Can I say it again?
Reading a bedtime story to your kids from an early age, even in the womb! convinces them that books are lovely things. Books mean snuggles, pretty colours and the favorite sound of a parent's voice. At first, reading aloud is difficult for most of us. That's why it's great to begin when your kids are young and not too picky! You can start with simple tales and rhymes, and in no time you'll be reading like Ian Mckellen! He reads the "Wolf Brother" audiobook series by Michelle Paver, and it's excellent. Chas is addicted.
Reading to your child improves their vocabulary better than any other educational activity, including fancy computer programs. It's a fact.
Some kids learn to read simply by being read to: the words and sounds match up for them. Other kids who are read to tend to read on their own earlier than their peers, a valuable head start when even solving math problems requires reading and comprehension skills.
Reading often leads to discussion, and helps you to understand your child better. WHY are they so into that book about dogs? Is it helping them to deal with fear? Do they love their toy dog best? Later on, serious topics can be covered: I still read to my eleven-year-old, often newspaper articles or chapters from a book I'm reading, if it's science related. He loves it, and will race off to google "Hadron Collider". He likes to know what's up in science news, but there's no way he'll read the newspaper himself. Yet!
Read the classics: Greek Myths, Fairy Tales, Shakespeare For Kids, it's all good. Collections of stories are easy to find.
Reading nursery rhymes repeatedly helps to develop a good memory.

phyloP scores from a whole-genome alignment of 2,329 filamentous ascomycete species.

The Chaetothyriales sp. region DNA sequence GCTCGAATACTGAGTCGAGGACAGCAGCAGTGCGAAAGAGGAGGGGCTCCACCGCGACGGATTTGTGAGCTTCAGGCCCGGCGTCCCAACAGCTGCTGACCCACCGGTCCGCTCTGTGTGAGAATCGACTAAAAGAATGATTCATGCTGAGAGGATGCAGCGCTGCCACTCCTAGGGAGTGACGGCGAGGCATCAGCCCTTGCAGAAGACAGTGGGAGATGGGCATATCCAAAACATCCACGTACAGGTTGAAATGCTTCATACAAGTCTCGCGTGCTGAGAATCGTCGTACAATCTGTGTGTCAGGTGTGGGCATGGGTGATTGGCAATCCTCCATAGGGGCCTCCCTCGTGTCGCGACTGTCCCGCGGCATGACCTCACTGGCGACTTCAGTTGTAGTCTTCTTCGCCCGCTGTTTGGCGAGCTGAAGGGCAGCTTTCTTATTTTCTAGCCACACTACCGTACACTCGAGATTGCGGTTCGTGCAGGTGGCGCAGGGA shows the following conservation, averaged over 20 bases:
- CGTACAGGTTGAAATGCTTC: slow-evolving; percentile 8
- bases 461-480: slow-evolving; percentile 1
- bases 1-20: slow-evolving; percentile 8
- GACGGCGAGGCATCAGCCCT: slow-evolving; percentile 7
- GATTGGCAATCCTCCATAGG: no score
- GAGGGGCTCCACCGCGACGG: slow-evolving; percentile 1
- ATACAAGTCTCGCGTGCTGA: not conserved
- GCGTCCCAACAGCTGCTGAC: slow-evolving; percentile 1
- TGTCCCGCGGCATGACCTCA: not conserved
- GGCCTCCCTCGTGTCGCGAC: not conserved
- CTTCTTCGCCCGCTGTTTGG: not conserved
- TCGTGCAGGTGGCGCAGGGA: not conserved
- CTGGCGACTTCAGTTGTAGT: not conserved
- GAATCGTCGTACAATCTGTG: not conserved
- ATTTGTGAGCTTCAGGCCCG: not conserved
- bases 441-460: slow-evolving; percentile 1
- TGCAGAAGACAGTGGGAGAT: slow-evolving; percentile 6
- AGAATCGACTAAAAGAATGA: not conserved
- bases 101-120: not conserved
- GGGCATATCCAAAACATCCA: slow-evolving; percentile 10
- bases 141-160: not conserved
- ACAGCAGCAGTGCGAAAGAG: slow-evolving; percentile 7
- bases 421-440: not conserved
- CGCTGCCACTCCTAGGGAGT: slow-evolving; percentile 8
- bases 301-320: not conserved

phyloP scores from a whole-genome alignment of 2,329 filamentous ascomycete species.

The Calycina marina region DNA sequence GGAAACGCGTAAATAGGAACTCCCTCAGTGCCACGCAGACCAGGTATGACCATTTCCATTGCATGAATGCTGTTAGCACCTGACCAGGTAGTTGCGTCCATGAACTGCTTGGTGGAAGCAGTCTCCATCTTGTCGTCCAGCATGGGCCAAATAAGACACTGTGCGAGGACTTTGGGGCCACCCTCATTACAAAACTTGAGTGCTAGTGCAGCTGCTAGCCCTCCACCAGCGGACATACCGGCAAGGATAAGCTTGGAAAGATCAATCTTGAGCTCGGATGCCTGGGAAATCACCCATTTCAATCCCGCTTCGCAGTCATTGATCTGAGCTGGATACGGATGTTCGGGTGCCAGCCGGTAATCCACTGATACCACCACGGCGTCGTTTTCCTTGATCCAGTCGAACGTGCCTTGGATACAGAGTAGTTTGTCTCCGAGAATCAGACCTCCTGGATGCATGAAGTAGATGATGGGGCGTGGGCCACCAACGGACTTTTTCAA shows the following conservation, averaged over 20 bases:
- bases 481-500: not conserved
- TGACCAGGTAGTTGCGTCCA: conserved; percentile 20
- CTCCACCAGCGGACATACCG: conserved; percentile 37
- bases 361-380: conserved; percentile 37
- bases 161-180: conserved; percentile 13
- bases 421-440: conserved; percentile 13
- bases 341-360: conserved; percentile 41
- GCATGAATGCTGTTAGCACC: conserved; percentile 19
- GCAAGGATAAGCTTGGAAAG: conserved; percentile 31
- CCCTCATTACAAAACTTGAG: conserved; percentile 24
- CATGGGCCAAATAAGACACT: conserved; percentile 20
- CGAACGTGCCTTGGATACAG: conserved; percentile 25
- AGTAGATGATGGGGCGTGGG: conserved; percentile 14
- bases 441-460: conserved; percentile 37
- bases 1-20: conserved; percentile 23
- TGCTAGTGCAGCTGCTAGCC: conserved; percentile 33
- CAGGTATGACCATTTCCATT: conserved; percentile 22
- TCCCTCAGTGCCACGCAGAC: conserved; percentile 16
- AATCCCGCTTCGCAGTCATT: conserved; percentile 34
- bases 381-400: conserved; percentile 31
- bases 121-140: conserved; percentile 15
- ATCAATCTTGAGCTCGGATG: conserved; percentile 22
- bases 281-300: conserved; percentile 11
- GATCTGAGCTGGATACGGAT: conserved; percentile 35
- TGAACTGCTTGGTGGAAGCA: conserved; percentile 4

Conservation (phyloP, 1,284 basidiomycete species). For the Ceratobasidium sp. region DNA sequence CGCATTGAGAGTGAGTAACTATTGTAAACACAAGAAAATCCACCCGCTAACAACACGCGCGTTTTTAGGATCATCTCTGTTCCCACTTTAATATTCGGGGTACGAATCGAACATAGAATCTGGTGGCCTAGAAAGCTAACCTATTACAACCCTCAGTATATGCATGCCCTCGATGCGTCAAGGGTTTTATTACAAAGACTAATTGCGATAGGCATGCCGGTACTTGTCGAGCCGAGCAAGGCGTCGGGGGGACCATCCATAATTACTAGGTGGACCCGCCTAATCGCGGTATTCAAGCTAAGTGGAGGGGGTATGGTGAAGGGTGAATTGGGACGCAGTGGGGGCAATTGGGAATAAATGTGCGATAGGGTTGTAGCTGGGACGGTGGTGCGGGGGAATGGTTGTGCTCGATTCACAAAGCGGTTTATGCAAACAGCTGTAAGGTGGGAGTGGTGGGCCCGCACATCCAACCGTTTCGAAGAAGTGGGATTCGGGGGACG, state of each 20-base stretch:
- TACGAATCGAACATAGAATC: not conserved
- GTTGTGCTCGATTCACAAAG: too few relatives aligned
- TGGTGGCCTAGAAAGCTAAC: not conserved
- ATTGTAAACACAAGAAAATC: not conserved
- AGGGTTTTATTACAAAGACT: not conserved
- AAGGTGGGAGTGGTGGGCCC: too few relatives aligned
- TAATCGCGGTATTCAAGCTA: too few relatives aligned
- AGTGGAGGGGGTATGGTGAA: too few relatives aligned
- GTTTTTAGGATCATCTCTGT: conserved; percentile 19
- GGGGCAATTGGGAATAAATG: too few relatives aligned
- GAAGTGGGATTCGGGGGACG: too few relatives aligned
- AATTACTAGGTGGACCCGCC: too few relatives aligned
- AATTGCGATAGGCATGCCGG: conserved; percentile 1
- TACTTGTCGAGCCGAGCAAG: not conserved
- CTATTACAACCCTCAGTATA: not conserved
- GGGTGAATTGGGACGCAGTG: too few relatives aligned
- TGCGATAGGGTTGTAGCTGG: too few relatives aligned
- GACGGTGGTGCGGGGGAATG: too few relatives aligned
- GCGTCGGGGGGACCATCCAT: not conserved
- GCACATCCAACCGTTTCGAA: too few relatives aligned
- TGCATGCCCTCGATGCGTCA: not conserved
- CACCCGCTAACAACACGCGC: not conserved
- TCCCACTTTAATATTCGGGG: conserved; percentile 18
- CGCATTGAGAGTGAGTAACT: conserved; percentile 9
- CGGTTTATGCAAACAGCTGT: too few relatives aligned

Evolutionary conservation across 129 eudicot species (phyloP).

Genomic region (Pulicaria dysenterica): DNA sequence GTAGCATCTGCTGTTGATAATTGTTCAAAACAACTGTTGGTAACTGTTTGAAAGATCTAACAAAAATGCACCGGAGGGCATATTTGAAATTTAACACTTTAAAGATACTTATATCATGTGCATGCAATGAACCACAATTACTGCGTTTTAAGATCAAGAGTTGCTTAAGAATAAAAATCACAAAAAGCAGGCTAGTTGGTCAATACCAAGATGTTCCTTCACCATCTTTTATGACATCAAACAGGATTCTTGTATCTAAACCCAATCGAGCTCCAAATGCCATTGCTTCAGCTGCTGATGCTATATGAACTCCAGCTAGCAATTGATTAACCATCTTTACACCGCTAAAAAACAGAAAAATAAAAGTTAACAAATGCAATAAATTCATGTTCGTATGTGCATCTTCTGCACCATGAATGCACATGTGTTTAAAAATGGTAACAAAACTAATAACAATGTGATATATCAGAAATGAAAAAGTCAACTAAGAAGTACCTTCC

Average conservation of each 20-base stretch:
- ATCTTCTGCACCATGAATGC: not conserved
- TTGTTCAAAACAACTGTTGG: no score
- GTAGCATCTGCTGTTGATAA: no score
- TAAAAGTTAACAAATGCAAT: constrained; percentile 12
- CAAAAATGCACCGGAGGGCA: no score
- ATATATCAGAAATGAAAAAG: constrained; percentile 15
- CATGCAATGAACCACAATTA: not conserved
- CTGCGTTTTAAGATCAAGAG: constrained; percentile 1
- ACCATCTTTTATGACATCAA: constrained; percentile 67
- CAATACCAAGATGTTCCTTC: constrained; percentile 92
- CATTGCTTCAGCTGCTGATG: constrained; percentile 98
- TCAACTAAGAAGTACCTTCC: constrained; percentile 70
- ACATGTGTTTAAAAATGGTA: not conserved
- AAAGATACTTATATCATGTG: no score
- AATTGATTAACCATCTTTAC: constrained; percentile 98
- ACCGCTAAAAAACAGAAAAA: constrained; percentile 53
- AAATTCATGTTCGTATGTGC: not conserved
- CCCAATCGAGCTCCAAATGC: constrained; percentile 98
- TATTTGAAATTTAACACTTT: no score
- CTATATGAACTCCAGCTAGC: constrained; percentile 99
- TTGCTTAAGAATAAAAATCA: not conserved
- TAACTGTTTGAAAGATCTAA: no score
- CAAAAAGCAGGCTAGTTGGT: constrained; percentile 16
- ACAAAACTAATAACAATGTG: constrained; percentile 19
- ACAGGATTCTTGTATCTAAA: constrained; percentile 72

Kids doing a topic at school? Get stories and informative books with lots of pictures and Enrich, Enrich, Enrich the syllabus.
Many bedtime story collections have SHORT entries, so that you don't have to spend half an hour reading aloud. Five minutes is great! We even had a book called "Three-Minute Bedtime Tales" for those nights when I had laryngitis or was in a hurry.
Reading a story is a useful way of coping with issues. Anything from "I Can Use My Potty" to the morals of C S Lewis' Narnia Tales can help kids (and parents) to think about emotionally charged topics. Avoid scary stories at bedtime, though! Save them for the morning. And DON'T read scary stories to young or sensitive kids, stick with the happy stuff.
Check out the internet for interesting sites like this one, for much more on how children learn to read and how being read to improves intelligence, communication and social skills.
Visit your Library, if you've got one! Reading can cost nothing, and takes less time than washing the dishes. There is no excuse. READ TO YOUR CHILDREN! Start tonight.